Missile Non-Proliferation measures. The United States and Russia intend to strengthen the Missile Technology Control Regime [MTCR]. They declare their commitment to seek new avenues of cooperation with a view to limiting proliferation of missiles and missile technologies. Consistent with the July 21, 2000, Joint Statement of the Presidents at Okinawa, they will work together with other states on a new mechanism to integrate, inter alia, the Russian proposal for a Global Control System for Non-Proliferation of Missiles and Missile Technologies (GCS), the U.S. proposal for a missile code of conduct, as well as the MTCR.
Confidence and transparency-building measures. Bearing in mind their obligations under the Treaty on the Non-Proliferation of Nuclear Weapons, the United States and Russia will seek to expand cooperation related to the Comprehensive Nuclear Test Ban Treaty (CTBT) to promote a mutually beneficial technical exchange that will facilitate the implementation of the CTBT after its entry into force. The United States and Russia are prepared to discuss confidence and transparency-building measures as an element of facilitating compliance with, preserving and strengthening the ABM Treaty. These measures could include: data exchanges, pre-notifications of planned events, voluntary demonstrations, participation in observations, organization of exhibitions, and strengthening the ABM Treaty compliance verification process.
The Presidents of the United States and Russia have agreed that officials from the relevant ministries and agencies will meet annually to coordinate their activities in this area, and look forward with interest to such a meeting in the near future.
The United States and Russia call upon all nations of the world to unite their efforts to strengthen strategic stability.
The President of the United States of America
The President of the Russian Federation
Strategic Stability Cooperation Initiative Implementation Plan
— Discussions of issues related to the threat of proliferation of missiles and missile technologies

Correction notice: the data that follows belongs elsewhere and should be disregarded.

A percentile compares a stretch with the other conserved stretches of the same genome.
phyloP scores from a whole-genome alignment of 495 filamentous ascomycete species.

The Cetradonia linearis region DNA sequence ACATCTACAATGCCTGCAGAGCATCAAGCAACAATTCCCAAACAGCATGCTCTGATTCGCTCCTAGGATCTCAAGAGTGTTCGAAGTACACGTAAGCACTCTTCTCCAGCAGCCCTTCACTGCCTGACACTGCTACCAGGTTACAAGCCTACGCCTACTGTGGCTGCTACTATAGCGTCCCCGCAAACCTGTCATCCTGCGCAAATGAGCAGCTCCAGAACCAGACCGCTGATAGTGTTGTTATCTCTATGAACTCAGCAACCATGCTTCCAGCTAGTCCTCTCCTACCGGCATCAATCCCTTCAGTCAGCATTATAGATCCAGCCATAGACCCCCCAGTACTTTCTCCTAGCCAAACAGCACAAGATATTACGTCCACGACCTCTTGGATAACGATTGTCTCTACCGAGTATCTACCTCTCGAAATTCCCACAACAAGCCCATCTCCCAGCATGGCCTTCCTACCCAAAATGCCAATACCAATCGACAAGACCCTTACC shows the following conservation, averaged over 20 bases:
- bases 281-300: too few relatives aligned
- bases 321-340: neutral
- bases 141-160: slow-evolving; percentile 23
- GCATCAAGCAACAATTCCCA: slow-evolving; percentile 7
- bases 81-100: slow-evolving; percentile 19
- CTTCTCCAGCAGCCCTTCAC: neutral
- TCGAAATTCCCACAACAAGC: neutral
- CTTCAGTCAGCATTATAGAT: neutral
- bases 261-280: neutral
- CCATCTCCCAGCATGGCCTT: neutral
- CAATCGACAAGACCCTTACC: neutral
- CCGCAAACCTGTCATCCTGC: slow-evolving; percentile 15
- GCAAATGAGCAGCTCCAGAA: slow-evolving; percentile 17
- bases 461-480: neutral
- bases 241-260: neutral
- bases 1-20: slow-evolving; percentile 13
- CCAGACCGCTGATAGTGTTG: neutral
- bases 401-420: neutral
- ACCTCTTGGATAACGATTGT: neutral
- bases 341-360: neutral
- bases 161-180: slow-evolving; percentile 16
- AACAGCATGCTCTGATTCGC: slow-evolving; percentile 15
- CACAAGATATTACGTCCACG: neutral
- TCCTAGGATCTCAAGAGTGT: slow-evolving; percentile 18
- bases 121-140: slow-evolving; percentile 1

The U.S. will brief Russia on the update of the National Intelligence Estimate of the ballistic missile threat that has just been completed, and Russia will provide its latest assessment.
— Cooperation in the area of Theater Missile Defense
The United States and Russia agreed to conduct a U.S.-Russian planning and simulation exercise in February, 2001 at Colorado Springs, Colorado and a U.S.-Russian field training exercise at Fort Bliss, Texas by late 2001 or early 2002. Planning meetings for the 2001 exercise will continue in Moscow in September and November-December at the Joint National Test Facility in Colorado Springs. Joint TMD exercise expert talks will also discuss the possibility of reciprocal invitation of observers to actual firings of TMD systems.
— Early warning information
By the end of this fall, the United States and Russia expect to begin preparation of the Moscow site for the Joint Data Exchange Center (JDEC) and begin renovation of the building that will house the center, as well as begin drafting concept of operations and standard operating procedures documents. The United States and Russia intend to commence operations at the JDEC in June of 2001, with full operations to begin in September 2001. Regular meetings of working groups under the Joint Commission will take place in coming months.
The United States and Russia have agreed to set as an objective the completion of a bilateral agreement on a pre-launch notification system for launches of ballistic missiles and space launch vehicles by the APEC's [Asia-Pacific Economic Cooperation] summit in November, while also reaching agreement on how the system will be opened up to the voluntary participation of all interested countries. They will meet to intensify negotiations in September.
— Missile Non-Proliferation measures
The United States and Russia will work to reach consensus among MTCR partners at the October 9-13 Plenary, as well as with other countries, on plans for a global missile non-proliferation approach.
— Confidence and transparency-building measures
Experts will meet this fall to review and approve additional warhead safety and security issues for expanded cooperation related to the CTBT. Experts will meet before the end of this year to consider expanded cooperation in the area of computations, experiments and materials. Experts in CTBT monitoring and verification will be scheduled to meet in late 2000 or early 2001 to consider expanded cooperation in this area.